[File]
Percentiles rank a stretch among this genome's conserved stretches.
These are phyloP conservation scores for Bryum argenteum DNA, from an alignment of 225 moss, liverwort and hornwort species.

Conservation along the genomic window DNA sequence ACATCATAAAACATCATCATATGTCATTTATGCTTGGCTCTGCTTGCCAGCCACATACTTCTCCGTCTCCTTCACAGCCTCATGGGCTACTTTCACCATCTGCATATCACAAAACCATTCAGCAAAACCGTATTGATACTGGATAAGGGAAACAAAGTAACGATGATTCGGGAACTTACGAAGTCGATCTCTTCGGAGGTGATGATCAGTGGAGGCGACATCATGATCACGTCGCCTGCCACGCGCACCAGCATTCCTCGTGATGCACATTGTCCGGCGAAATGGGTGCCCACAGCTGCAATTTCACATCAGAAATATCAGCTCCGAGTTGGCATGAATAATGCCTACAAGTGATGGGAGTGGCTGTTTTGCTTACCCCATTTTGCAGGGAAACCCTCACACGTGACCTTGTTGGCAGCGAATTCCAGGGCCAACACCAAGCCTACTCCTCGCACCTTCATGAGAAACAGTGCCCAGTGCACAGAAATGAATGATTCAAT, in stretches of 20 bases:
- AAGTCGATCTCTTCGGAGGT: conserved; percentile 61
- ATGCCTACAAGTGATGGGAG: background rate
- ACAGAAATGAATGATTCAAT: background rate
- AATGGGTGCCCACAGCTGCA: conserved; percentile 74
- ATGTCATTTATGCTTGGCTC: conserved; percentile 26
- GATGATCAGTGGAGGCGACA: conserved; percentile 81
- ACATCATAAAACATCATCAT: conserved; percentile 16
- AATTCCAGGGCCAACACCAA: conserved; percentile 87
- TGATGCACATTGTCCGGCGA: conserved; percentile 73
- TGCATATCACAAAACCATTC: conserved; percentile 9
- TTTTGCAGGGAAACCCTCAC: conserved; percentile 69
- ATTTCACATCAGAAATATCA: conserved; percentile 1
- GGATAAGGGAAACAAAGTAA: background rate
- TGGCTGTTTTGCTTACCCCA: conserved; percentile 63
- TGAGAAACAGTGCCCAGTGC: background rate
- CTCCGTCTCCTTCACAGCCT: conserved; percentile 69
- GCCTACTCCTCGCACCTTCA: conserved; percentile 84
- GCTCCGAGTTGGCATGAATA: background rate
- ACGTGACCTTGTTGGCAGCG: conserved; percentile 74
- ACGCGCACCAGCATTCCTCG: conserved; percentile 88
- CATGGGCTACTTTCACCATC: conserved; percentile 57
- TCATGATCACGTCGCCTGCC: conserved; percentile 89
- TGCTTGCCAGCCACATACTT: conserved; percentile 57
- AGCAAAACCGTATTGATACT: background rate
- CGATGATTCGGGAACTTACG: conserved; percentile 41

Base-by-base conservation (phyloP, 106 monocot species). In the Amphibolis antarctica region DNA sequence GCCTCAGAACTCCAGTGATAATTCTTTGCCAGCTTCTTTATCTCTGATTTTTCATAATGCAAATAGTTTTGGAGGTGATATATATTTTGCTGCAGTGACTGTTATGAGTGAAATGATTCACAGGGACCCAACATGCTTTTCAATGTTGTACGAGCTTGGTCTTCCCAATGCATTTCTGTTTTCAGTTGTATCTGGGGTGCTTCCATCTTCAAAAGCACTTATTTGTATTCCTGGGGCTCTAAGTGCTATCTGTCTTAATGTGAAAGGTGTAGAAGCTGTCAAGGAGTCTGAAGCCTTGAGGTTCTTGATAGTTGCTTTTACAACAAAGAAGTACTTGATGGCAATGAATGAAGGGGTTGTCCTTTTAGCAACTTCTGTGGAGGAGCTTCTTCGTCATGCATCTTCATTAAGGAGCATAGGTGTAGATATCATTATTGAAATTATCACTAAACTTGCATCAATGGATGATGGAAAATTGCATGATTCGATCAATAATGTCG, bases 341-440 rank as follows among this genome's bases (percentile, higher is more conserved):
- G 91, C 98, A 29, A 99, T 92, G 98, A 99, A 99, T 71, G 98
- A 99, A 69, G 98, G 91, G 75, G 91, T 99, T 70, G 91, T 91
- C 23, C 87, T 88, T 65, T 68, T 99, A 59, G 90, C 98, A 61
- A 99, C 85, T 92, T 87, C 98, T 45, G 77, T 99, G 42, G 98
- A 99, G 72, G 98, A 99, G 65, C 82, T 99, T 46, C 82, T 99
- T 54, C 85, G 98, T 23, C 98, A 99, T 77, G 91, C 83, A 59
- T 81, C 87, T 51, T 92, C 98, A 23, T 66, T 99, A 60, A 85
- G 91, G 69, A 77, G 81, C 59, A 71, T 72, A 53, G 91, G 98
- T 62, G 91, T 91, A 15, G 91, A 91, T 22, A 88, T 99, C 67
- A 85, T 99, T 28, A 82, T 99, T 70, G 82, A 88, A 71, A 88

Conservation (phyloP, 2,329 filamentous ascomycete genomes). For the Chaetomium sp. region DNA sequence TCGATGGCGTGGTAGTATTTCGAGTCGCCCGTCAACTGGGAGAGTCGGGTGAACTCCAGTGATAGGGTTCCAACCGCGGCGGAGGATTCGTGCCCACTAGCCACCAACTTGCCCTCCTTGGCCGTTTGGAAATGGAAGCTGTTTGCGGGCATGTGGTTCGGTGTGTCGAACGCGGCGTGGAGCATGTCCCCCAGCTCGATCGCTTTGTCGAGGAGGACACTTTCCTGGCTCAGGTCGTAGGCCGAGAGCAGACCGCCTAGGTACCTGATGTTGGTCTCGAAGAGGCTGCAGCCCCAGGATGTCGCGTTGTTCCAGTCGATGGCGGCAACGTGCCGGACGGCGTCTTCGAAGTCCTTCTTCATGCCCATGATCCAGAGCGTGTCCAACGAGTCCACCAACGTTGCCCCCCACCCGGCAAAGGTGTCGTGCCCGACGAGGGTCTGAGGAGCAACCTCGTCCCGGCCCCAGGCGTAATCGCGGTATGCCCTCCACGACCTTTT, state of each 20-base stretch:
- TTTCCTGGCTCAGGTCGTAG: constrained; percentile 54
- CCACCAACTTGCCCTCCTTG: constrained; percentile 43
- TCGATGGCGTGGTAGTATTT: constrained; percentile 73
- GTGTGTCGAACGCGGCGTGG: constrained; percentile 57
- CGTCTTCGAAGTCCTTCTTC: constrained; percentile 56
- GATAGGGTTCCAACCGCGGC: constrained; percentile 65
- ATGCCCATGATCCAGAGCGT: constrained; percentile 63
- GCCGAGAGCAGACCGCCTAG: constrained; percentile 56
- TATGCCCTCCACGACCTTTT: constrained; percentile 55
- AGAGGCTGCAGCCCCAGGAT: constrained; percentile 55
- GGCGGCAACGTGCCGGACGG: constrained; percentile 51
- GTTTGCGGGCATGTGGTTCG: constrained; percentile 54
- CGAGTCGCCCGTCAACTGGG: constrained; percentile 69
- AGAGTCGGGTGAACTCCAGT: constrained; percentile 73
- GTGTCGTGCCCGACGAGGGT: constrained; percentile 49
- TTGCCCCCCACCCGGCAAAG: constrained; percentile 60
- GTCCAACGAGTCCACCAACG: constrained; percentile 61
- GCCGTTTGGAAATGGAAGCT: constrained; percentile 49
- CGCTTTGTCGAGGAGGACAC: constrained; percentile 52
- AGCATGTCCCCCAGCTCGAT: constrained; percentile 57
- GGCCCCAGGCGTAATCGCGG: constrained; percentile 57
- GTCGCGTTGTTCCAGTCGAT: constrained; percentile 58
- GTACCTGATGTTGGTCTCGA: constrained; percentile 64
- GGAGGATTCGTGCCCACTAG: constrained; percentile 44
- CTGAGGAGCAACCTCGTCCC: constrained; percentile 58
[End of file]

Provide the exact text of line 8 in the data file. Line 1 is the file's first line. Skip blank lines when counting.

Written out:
- ATGTCATTTATGCTTGGCTC: conserved; percentile 26